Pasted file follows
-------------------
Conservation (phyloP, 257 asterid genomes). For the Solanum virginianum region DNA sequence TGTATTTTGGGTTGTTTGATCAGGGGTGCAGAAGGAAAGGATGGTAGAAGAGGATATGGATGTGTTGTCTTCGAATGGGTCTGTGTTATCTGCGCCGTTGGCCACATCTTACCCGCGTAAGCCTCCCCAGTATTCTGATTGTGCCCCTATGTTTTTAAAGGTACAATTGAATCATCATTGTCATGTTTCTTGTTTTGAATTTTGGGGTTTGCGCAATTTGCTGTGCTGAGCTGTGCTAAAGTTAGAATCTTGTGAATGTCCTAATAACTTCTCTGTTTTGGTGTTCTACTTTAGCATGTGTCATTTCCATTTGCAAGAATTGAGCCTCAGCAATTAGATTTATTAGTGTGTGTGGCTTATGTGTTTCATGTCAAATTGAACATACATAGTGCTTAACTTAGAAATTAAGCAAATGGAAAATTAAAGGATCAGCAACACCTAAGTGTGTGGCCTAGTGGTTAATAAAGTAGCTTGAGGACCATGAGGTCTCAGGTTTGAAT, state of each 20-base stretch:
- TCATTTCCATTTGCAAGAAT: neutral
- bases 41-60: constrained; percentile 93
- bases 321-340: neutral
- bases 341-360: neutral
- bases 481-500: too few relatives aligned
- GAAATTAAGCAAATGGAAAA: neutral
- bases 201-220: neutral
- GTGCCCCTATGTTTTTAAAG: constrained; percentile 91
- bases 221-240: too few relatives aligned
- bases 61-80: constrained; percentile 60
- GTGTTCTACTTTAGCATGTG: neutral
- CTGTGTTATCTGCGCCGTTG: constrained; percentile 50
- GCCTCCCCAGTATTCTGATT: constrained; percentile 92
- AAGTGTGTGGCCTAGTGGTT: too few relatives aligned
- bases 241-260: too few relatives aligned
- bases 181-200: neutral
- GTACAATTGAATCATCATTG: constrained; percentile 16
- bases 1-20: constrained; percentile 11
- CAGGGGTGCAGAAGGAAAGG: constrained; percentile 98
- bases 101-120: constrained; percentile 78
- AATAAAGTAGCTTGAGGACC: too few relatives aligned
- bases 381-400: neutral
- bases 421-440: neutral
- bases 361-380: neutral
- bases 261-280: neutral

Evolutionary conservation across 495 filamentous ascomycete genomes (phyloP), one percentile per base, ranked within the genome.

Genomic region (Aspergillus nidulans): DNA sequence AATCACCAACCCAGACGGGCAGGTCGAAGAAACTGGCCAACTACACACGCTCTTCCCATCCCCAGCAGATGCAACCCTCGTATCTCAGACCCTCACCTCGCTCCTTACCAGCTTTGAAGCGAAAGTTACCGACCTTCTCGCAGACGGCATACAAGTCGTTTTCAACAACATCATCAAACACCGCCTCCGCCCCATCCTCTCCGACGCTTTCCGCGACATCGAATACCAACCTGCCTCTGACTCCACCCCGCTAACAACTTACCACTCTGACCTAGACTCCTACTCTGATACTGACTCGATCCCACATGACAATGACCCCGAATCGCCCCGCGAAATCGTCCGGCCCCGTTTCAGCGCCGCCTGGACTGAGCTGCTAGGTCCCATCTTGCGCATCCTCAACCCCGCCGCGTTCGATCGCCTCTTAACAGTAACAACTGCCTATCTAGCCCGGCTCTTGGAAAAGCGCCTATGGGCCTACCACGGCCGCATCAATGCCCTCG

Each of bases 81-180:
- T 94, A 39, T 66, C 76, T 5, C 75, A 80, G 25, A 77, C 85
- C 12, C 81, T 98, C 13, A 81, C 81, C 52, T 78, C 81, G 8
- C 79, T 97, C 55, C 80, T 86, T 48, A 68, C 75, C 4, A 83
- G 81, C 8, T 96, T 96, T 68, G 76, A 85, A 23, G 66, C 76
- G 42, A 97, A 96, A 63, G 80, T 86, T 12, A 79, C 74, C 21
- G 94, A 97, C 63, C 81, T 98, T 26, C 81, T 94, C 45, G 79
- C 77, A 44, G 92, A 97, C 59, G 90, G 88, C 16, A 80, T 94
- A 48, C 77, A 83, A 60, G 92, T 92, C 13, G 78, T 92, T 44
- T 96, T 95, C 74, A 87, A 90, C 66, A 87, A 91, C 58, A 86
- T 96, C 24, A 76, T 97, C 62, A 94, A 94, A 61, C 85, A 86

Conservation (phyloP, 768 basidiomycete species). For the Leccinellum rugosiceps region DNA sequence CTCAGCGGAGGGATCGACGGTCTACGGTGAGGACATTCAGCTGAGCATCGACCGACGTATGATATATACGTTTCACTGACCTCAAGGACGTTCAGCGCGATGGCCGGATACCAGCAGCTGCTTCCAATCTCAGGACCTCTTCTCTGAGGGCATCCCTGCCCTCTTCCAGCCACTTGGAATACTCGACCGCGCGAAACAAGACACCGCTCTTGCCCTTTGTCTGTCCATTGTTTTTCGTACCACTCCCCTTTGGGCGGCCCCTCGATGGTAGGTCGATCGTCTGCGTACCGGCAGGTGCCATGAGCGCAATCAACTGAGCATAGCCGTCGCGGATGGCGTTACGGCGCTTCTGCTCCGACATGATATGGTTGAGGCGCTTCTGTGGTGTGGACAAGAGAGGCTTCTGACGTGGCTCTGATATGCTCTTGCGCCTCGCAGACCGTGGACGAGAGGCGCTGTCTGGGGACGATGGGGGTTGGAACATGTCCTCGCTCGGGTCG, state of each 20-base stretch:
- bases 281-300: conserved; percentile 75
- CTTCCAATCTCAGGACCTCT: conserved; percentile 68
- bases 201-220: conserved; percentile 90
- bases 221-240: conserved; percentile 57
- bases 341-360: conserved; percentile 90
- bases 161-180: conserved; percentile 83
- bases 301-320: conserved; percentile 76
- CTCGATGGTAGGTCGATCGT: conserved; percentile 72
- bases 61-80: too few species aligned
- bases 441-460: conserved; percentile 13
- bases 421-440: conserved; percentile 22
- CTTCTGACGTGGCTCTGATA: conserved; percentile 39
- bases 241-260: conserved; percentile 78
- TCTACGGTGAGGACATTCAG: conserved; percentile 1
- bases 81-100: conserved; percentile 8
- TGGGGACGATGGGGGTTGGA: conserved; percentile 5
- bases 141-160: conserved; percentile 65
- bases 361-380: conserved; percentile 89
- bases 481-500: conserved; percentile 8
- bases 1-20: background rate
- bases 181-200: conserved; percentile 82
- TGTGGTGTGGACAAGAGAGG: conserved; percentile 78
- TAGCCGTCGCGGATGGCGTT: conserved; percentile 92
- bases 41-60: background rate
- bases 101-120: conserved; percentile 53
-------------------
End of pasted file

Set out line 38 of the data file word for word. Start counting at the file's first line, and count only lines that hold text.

- T 96, T 95, C 74, A 87, A 90, C 66, A 87, A 91, C 58, A 86